Pulmonary hypertension

Q:I am a 58-year-old woman with pulmonary hypertension (blood clots in the lungs). I am at my wit's end. My doctors have virtually given up on me, suggesting extreme measures such as transplants or risky operations. Do you know of any alternatives

A:Specialists favour transplantation as the ultimate treatment for primary pulmonary hypertension (PPH). But even when they do, the procedure need not be the standard, and radical, double-lung transplant. One specialist, J R Maurer from Cleveland, discovered that single-lung transplants were just as effective in the majority of his PPH patients (Lancet, 1996; 347: 1542).

But there's plenty going on in medicine even in the orthodox camp to suggest that a transplant should be a very last resort.

As always, the cure can be found by understanding the cause. Only about 6 per cent of PPH cases are genetic, so there is a reasonable chance that your condition was brought on by an outside factor. The most likely cause is the family of slimming pills known as serotonin reuptake inhibitors (Lancet, 1996; 347: 1321) which have been linked to the condition.

But that is not the whole picture. Not everyone who takes the pills goes on to develop PPH, nor has every PPH victim taken the drug. Tim Higginbottom from Sheffield University, England, has done some research into PPH, and has found that virtually all patients are deficient in some of the body's basic defences against heart and blood problems. Primarily they are lacking in prostacyclins and nitric oxide, both agents known as vasodilators which widen or relax the blood vessels. These, in turn, are produced and sustained by a layer of cells known as the endothelium. Professor Higginbottom has found that continuous intravenous injections of prostacyclin has improved the quality of life and survival in even the most advanced cases of PPH.

His findings were reported to the 92nd American Lung Association and American Thoracic Society International Conference held in New Orleans in May, 1996.

Prostacyclin, a prostaglandin or fatty acid, seems to be a key element. Epoprostenol, a prostacyclin "lookalike", lowers pulmonary pressure and prolongs survival in PPH sufferers (J Am Coll Cardiol, 1997; 30: 343-9). In one study involving 18 PPH patients from the New York area, the pressure in the right ventricular fell markedly, from 84.1 mm Hg to 62.7 mm Hg, when they were given continuous intravenous infusion. The prostacyclin patients have a much higher survival rate than others; their one, two and three year survival rates were 80 per cent, 76 per cent and 49 per cent respectively.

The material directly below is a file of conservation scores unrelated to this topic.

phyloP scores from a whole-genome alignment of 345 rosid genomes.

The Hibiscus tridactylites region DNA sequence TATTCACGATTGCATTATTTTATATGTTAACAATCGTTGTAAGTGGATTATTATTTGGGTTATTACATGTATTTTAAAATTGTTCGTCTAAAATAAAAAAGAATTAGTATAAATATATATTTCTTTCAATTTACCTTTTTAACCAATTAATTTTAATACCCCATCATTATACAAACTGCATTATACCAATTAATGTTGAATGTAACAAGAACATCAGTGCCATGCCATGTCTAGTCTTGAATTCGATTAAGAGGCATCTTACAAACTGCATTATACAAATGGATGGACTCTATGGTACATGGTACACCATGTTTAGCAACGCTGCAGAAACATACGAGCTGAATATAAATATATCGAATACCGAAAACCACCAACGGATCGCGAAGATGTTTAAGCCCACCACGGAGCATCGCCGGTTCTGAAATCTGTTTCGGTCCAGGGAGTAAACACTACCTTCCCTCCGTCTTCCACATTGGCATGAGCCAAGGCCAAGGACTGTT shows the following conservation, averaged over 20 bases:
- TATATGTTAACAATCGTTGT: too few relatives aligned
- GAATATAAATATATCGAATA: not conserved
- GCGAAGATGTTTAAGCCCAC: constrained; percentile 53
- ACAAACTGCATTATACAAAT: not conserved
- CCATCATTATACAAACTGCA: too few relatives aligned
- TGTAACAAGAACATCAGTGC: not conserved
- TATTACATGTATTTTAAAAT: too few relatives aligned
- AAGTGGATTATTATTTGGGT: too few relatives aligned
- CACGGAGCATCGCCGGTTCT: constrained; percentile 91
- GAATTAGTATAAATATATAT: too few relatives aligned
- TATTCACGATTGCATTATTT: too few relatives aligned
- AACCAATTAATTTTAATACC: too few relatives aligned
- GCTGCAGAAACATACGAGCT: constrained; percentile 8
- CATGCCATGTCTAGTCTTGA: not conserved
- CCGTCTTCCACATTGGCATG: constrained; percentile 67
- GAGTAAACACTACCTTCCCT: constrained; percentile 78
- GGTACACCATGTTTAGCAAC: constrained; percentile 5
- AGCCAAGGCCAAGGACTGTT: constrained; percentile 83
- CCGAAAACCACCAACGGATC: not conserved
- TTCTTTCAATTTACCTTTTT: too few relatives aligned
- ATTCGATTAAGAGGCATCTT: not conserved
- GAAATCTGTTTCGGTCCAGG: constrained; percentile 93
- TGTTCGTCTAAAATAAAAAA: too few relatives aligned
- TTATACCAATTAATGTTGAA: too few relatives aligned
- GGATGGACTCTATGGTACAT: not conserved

Experiments with nitric oxide have been tried on newborns with PPH (N Eng J Med, 1997; 336: 597-604). Mortality levels were similar between those given the nitric oxide and those not given the treatment. However, earlier studies suggested that nitric oxide can help in severe cases of PPH (Lancet, 1992; 340: 819-20 and 818-9). The researchers of the latest study concluded that it was safe and easy to use.

Turning to the holistic camp, WDDTY panel member Dr Leo Galland from New York reports that Dr Sid Baker, an American nutritionist, successfully treated one PPH patient with intravenous infusions of magnesium chloride, which dilates pulmonary arteries. Dr Galland also suggests you might try high doses of EPA a fatty acid principally found in oily fish garlic or the herb gingko biloba for their anti-platelet effects.

Chelation therapy might also be considered. It has been used since the 1950s, but it has been regulated by America's Food and Drug Administration only for the removal of toxic metals, such as lead and mercury, from the bloodstream. Its more popular use, for unclogging the arteries of heart patients, remains controversial.

Chelation involves up to 30 intravenous infusions of an amino acid, EDTA (ethylene diamine tetra-acetic acid). EDTA acts like a Hoover, sucking up artery-clogging calcium deposits as it goes through the blood, but chelation practitioners also emphasize the importance of a change in lifestyle to accompany the treatment, including optimum diet, exercise and stress-reducing techniques.

In one unpublished study, 87 per cent of 22,502 chelation patients reported improvements after treatment.

However, EDTA can cause kidney failure. During the mid-1970s, the deaths of 13 heart patients at a US hospital were linked with this therapy. For a fuller account of chelation therapy see WDDTY vol 4 no 2 and vol 4 no 9.

But if their therapy is controversial, the advice of the chelation therapists about lifestyle changes is indisputable. Many studies, far too numerous to mention here, have proved that a diet rich in fresh fruit and vegetables can improve heart disease, especially if you cut out sugar and processed foods. Garlic and vitamin E in particular have helped heart sufferers, and one study that echoes the advice of Dr Galland discovered that heart disease patients had a daily magnesium intake that was 12 per cent lower than those with no heart symptoms (Lancet, 12 August 1992).